After much pressure, in 2002 EN training re-commenced at Northland Polytechnic. Challenges have, however, continued. For example, in 2004, NCNZ dealt a further blow to those ENs who had registered since the 2002 training through a change to their scope of practice, published in the New Zealand Gazette (2004).[1] Overnight, 137 EN graduates became deregistered and re-categorised under a new scope of ‘nurse assistant’ (Davies, 2020). They were later reinstated as ENs following a motion tabled by David Cunliffe, the Minister of Health, in 2008 (New Zealand Government, 2008). In 2010, NCNZ were required to again change tack, announcing that ENs could be trained from 2011 under a New Zealand Qualifications Authority (NZQA) Level 5, 18-month diploma programme, delivered by Institutes of Technology or Polytechnics.

There continues to be concern around directing Māori into enrolled nursing, rather than registered nursing, causing workforce inequity (Wilson et al., 2022). Despite ongoing rhetoric, over the past two decades the percentage of Māori nurses has remained static at 8% of the total nursing workforce and underrepresented when compared to Māori being 17.4% of the national population (Chalmers, 2020; StatsNZ, 2022; Wilson et al., 2022). There is a need to increase the representation of Māori across the whole nursing workforce.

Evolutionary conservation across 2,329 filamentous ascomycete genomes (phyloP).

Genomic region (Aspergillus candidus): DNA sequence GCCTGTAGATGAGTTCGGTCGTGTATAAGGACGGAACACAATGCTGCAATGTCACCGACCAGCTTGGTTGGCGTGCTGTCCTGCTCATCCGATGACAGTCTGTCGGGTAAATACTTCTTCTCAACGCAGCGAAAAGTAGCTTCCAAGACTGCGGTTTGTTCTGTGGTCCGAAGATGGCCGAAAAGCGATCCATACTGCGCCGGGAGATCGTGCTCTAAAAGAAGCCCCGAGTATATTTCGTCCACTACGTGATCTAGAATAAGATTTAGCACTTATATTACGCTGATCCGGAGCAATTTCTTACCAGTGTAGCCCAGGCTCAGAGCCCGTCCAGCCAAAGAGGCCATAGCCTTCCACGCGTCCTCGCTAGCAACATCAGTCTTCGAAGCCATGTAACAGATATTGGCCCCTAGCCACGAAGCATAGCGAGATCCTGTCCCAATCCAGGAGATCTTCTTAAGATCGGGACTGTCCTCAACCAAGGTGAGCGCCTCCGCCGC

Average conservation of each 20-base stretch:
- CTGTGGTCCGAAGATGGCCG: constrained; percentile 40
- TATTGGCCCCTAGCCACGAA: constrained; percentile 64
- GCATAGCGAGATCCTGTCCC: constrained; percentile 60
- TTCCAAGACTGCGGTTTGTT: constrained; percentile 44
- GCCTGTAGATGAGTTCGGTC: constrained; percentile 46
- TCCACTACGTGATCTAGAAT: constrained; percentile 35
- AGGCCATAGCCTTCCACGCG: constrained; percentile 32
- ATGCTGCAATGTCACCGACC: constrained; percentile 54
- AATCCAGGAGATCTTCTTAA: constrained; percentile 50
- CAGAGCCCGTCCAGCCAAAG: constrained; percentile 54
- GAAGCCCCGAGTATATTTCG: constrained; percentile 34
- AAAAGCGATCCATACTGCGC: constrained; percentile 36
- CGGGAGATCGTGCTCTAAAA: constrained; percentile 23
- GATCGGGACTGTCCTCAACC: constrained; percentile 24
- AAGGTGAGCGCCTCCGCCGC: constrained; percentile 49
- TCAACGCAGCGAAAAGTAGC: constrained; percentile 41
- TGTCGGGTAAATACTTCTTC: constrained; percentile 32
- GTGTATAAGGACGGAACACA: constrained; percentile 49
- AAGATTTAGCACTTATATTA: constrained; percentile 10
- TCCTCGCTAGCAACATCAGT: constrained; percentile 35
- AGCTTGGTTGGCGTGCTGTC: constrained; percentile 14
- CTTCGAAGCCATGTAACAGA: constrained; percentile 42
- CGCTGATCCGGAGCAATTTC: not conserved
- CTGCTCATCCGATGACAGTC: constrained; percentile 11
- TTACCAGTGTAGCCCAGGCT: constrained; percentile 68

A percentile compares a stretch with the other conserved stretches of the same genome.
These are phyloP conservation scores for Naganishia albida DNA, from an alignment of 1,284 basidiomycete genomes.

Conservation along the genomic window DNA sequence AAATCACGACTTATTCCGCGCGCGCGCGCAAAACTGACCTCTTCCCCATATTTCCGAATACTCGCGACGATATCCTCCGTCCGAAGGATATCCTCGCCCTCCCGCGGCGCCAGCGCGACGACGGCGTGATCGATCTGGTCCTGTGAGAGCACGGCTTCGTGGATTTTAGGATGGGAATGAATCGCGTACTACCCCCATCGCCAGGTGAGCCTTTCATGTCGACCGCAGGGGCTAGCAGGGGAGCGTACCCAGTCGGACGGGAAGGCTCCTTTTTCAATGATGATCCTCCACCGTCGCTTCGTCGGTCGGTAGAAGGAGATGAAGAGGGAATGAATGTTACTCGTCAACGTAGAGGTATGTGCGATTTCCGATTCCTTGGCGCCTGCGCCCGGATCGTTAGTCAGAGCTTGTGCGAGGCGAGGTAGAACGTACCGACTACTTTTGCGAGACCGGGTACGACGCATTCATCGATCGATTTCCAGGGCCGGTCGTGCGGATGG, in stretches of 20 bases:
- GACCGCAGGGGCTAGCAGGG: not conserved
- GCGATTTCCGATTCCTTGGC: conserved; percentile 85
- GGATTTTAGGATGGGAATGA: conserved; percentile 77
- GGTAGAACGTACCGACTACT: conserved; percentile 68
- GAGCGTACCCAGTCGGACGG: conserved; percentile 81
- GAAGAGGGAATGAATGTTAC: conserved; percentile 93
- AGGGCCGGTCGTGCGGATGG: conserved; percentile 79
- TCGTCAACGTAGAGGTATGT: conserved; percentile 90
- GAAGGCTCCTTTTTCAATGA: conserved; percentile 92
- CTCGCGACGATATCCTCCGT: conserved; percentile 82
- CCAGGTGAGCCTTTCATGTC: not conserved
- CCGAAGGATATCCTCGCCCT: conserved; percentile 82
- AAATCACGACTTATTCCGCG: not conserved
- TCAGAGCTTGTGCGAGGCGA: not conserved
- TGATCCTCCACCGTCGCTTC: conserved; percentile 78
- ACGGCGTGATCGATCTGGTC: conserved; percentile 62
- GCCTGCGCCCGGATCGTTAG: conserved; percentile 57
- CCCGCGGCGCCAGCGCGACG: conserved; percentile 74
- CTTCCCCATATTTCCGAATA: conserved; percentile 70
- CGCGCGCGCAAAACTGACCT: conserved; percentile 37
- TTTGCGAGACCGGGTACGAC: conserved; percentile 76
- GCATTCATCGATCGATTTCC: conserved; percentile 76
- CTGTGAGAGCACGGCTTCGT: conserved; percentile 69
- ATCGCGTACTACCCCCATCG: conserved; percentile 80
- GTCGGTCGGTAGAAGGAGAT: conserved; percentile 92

While the representation of Māori in regulated nursing scopes of practice is low, in the unregulated health workforce, 21% identified as Māori in 2017 (Sewell, 2017). Māori are less likely to work in skilled or professional occupations (Ministry of Business, Innovation & Employment, 2022) and of all Māori in the health workforce, 71% are unregulated health workers (Sewell, 2017). The recent pandemic saw an increase in Māori kaimahi employed to support the COVID-19 response. This ‘surge workforce,’ provides a significant opportunity to support kaimahi into a regulated health profession, aligning with the Māori Employment Action Plan to give “kaimahi Māori lifelong opportunities to upskill, learn and develop” (MBIE, 2022, p. 3). Kaimahi work, live, and play in some of the most underserved communities, where they already have strong whanaungatanga (kinship connections) and understand the community’s historical dynamics, philosophies of care, challenges, and strengths (Crampton & Baxter, 2018). Supporting Māori to become regulated professionals to work within their communities, will increase the capability and capacity of a nursing workforce to provide culturally safe care (Hunter, 2019) and deliver on the Pae Ora (Healthy Futures) Act (Pae Ora (Healthy Futures) Act, 2022) to promote both equity of workforce and health.